I grew up in Ulster in the period of unrest known (euphemistically) as ‘The Troubles’, so my teenage years were rather different from that of the rest of the UK. I didn’t live in one of the ‘bad’ areas, and so when I went out with my friends I expected to come home, but there was always the thought in the back of my mind that today might be the day I didn’t. I learnt, when a bomb went off, to make an instinctive judgement of how large it was, how far away, and whether there were likely to be casualties. We lived with control zones and check points on the roads and body searches at shop entrances, so much so that on my first visit to Edinburgh I held out my arms to be searched to a man standing inside the door of British Home Stores! He was a little surprised, to say the least! Perhaps the most difficult thing of all, looking back, was the instinctive categorisation of someone within seconds of meeting them, based on name, accent, school, musical preference or sport they followed. The other side of the story was that provided you avoided certain areas, there was very little ordinary crime – so no need to worry about locking your door, or fear going out at night or being mugged. And terrorists aside, Ulster folk are characterised by their friendliness and hospitality, the scenery is varied and beautiful and despite everything I’m glad I grew up there.
If you were on Desert Island Discs, what one book would you take with you?
And finally, if you could be a character in any book you have read, who would it be and why?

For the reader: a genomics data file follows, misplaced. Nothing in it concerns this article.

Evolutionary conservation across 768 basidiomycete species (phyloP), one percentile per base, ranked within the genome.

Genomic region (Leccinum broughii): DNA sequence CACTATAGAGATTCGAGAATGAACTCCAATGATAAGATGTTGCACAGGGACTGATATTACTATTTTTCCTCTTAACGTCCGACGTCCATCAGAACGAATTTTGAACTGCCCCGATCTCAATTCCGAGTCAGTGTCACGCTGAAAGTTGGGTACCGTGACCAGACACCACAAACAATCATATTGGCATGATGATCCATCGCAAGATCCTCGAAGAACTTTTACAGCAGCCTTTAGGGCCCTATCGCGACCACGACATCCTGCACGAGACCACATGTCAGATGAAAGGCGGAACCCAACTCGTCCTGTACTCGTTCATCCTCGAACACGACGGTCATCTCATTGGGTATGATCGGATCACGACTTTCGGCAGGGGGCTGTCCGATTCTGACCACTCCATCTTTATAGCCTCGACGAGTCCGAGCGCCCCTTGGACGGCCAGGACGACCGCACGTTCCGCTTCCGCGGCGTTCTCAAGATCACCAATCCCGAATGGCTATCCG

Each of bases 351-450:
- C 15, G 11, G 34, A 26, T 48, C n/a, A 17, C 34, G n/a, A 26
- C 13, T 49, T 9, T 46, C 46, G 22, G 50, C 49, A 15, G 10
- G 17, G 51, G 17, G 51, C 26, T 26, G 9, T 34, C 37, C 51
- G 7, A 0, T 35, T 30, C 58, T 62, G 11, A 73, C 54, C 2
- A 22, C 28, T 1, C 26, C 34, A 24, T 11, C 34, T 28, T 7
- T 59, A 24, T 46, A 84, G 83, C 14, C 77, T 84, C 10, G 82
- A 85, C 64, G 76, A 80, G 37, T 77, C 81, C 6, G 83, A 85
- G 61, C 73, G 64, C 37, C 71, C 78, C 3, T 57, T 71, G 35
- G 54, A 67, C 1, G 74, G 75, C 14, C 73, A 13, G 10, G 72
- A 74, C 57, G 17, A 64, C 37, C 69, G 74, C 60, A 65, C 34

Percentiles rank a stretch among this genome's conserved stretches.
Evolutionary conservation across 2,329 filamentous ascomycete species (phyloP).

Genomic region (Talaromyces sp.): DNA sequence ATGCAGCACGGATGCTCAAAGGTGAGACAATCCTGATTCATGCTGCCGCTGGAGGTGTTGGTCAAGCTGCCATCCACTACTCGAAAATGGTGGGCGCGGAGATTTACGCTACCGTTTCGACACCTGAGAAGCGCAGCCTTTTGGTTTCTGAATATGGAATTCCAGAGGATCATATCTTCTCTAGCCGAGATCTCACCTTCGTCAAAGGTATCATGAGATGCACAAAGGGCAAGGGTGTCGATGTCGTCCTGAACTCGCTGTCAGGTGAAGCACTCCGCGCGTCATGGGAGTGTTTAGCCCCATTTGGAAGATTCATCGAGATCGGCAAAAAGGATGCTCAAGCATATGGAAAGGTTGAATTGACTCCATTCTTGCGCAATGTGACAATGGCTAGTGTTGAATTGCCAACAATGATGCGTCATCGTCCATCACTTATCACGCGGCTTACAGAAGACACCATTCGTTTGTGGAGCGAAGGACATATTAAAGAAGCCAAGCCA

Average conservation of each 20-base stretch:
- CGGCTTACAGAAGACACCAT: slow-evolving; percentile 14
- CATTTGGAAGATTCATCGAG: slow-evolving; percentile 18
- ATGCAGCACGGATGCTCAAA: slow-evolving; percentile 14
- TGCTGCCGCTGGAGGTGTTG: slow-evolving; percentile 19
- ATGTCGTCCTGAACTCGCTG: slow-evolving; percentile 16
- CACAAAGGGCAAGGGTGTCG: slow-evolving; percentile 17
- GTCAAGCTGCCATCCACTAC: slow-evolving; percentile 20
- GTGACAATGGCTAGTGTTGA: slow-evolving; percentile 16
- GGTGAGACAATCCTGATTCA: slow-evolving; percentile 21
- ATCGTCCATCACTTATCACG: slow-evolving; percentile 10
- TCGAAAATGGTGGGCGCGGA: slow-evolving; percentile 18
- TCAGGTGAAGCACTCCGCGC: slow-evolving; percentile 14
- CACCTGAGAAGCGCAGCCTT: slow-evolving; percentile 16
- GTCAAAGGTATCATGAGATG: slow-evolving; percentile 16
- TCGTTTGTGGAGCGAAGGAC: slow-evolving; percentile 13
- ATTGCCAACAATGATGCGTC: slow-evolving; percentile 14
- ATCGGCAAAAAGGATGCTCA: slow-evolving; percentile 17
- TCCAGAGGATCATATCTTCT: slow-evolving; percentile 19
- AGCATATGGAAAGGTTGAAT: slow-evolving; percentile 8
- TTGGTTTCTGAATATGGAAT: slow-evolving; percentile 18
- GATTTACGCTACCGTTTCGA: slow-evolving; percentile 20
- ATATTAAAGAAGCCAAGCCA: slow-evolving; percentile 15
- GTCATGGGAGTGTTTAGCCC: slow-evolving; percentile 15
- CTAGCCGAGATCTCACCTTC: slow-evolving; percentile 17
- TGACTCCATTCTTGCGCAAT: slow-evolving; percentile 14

I’ve been commissioned to write a contemporary biography of a lady with a very interesting life story. It’s rather daunting – for three reasons – I’ve not written a straightforward biography before; it requires travel to a country that is currently categorised as ‘red list’ for research; and most of the people with whom she interacted are still alive… So far I’ve read through 35 years of correspondence and interviewed various people over zoom, but am very much looking forward to meeting some of the key people in person, hopefully later this summer.
I celebrated the publication, as I always do, with two physical launches – generally a week apart. The first in an Edinburgh bookshop; followed by a repeat performance in my local bookshop – Mainstreet Trading in St Boswells. In both cases we had finger food and drinks, a lovely introduction by a chairperson, a couple of readings, a Q+A session and book signing – which is such a lovely feeling. And because I’m talking to folk and never seem to get to the food myself, and am usually ravenous by the end of the evening, we always go out for a meal afterwards.